6.    If your favorite horse was a human, who would he/she be and why?
Shamal is my favorite horse. After a rough start to life in Argentina, he almost finished up in the Italian abattoirs.  Since he hails from South America, I would say if he was human he would have been some great leader or explorer like Simon Bolivar (the South American general). He is the most fearless, steady and independent horse I have ever had the pleasure to work with.

7.    What can you not live without (when guiding or just generally)?
A good guiding horse. Without a good horse, It is difficult to be a good guide.
Second to that, it would be a cell phone. For organization, calling back up teams, and most of all – for emergencies with horses or clients.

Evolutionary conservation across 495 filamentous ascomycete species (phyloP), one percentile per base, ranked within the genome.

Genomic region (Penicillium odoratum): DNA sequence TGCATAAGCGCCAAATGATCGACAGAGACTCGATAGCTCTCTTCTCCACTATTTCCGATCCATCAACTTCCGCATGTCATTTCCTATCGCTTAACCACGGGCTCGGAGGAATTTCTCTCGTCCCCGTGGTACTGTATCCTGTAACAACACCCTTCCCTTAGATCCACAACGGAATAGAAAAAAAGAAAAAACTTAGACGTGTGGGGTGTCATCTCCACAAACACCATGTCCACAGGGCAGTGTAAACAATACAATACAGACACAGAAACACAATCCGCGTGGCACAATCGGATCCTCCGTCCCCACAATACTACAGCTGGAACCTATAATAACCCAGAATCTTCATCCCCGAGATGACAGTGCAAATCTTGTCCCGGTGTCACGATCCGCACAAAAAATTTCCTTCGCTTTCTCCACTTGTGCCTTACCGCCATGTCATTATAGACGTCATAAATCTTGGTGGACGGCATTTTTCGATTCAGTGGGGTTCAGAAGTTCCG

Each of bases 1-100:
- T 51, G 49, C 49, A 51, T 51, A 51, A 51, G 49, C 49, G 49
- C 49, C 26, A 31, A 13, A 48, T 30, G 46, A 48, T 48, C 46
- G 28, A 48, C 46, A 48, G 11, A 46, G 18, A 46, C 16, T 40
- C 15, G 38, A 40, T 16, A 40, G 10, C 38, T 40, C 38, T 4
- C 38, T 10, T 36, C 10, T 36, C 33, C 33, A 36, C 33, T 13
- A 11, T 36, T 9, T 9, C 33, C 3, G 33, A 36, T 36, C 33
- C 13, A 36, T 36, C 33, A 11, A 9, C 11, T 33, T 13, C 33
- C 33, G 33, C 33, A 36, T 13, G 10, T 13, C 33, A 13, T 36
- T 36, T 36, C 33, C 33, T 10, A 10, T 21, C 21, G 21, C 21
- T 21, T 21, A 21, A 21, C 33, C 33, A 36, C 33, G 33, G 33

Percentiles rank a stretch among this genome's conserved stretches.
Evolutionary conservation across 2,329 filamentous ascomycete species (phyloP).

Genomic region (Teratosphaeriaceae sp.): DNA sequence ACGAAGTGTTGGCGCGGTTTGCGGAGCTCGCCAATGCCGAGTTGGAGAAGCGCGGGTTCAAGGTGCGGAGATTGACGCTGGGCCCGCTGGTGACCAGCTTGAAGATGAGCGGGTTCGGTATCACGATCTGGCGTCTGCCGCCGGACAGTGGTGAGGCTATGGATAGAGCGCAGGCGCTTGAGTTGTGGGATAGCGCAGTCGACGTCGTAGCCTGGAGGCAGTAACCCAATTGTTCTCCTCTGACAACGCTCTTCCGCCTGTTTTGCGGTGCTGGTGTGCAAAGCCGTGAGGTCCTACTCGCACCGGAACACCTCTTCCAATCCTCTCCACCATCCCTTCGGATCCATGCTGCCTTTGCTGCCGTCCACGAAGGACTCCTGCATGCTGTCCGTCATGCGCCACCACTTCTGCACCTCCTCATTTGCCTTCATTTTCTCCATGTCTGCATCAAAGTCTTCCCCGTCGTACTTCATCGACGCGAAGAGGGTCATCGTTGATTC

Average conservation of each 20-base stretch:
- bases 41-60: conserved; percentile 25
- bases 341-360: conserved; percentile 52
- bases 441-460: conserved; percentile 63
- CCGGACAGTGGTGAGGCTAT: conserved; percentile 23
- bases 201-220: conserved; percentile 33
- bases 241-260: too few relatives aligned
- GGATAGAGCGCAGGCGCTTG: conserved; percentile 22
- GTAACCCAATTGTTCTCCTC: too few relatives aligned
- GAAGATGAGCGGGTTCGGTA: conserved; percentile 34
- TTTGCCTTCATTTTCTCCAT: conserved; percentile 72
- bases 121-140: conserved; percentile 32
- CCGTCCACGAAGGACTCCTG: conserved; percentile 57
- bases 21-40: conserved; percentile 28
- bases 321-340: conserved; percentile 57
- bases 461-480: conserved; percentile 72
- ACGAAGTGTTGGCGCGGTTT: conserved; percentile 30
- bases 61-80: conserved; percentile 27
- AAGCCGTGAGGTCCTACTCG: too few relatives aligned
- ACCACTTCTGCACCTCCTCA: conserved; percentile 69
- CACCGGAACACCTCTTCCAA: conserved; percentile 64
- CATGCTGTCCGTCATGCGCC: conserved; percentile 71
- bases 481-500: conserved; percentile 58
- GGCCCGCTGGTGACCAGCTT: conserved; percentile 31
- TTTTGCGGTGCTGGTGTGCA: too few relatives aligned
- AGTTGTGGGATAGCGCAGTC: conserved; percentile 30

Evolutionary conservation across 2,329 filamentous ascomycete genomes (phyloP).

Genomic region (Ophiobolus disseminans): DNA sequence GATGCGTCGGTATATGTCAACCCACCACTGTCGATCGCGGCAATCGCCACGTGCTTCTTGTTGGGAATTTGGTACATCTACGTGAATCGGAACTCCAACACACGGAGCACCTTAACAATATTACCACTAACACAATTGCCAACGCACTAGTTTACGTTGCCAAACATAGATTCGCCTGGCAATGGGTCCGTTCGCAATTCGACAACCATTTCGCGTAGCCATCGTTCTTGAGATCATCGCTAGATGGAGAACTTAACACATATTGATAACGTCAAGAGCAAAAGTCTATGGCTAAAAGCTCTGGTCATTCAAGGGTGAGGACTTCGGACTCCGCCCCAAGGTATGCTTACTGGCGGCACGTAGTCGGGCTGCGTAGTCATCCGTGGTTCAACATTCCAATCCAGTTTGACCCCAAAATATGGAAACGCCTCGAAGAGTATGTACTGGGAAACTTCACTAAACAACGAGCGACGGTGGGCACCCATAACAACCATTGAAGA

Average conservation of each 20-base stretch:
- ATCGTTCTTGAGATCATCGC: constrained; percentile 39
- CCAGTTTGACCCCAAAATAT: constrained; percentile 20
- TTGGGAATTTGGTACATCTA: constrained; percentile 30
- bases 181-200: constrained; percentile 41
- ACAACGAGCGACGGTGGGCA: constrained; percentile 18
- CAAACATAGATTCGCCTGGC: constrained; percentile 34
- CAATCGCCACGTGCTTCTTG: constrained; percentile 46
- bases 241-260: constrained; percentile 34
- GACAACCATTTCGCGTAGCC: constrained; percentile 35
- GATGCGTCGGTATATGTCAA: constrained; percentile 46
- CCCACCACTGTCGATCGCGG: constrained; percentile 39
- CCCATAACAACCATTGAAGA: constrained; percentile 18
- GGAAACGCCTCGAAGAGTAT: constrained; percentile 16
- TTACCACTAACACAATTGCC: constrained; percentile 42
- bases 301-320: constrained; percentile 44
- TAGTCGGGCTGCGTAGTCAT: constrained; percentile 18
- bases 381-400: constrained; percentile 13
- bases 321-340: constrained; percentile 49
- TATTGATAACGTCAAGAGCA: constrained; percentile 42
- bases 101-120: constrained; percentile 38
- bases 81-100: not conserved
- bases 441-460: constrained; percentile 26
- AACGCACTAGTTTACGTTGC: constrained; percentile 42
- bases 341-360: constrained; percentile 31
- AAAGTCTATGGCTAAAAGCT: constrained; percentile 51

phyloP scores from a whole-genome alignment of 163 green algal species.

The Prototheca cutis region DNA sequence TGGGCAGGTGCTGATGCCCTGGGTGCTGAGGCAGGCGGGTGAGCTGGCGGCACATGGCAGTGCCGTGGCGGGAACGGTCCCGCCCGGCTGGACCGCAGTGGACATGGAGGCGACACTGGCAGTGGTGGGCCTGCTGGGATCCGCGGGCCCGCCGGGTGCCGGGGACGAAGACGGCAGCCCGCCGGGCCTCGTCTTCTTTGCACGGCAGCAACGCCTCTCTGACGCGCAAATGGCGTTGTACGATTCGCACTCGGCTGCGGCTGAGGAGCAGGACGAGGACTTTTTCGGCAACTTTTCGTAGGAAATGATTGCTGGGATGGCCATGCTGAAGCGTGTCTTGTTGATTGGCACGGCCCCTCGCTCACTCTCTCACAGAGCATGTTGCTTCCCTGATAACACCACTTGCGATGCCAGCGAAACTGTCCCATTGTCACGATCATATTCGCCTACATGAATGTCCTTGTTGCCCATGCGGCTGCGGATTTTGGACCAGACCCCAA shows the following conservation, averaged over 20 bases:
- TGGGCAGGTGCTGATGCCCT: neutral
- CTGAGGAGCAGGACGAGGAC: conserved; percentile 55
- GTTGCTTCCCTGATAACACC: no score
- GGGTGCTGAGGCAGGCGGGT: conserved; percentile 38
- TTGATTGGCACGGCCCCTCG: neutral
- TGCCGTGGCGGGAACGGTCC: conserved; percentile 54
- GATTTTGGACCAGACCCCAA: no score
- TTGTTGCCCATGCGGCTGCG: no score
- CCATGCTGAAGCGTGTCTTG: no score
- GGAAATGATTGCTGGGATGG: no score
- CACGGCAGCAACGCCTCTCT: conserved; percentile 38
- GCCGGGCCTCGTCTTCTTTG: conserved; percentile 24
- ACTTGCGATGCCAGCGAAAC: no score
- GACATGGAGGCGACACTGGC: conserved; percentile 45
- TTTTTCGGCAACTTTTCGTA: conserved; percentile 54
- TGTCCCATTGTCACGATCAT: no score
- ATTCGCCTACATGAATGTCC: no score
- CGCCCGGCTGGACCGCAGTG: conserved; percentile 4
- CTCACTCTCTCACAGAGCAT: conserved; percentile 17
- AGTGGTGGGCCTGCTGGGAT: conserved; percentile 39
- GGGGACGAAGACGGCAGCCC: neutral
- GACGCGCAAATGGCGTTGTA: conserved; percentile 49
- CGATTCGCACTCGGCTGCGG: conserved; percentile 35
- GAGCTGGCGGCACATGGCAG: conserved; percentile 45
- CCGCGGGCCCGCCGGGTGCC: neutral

8.    What has been your most memorable riding holiday week?
There have been so many memorable guests and weeks, it really is hard to choose.
I have had lunch with David Gilmore from Pink Floyd (he was on a riding holiday with his family) in a castle in Lazio. I’ve been present while guests proposed to their girlfriends during rides, had some incredible up close encounters with wild animals, felt the earth shake during a picnic lunch earthquake, ridden flooded rivers, survived incredible storms and shared many a glass of wine with wonderful people, who have shared some astonishing stories of their lives. That’s without a doubt the best part of the job – the exchange of ideas, stories, experiences.

9.    How do you relax after a day in the saddle?
In the summer months a cold beer and a refreshing swim.
In the winter, a warm fire and a good book.


10.    What advice would you give a 21 year old who wants to train for your job?
There is so much more to this job than riding horses.